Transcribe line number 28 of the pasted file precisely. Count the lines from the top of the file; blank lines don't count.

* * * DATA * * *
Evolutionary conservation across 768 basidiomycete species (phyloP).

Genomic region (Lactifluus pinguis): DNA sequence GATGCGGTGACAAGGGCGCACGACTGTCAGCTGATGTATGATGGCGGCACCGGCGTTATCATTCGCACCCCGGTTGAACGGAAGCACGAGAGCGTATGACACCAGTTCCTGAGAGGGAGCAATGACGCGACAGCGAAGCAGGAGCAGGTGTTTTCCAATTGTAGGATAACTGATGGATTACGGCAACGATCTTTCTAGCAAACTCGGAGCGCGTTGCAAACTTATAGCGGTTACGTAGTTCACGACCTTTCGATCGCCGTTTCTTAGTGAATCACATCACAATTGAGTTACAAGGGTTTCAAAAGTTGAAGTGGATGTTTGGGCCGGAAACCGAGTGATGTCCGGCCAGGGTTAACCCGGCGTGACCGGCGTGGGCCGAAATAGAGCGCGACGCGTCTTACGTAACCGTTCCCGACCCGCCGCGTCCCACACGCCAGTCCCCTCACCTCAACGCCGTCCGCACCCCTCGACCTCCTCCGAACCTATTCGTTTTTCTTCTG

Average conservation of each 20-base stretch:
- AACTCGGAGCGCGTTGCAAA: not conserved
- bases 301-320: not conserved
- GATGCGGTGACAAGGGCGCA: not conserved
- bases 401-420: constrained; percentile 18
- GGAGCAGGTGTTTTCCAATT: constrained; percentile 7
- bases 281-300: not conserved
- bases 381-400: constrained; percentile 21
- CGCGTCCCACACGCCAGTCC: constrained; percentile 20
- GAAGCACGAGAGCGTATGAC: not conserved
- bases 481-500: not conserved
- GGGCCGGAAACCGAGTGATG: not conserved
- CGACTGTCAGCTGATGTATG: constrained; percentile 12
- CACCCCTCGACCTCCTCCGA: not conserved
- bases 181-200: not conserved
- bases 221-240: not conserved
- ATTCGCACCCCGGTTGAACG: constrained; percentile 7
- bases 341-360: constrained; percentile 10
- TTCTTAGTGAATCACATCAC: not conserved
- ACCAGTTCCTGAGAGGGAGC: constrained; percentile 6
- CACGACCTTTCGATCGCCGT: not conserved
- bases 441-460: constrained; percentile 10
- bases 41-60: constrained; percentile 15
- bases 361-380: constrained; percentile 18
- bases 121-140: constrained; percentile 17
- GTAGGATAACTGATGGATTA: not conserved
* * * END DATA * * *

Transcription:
- GTAGGATAACTGATGGATTA: not conserved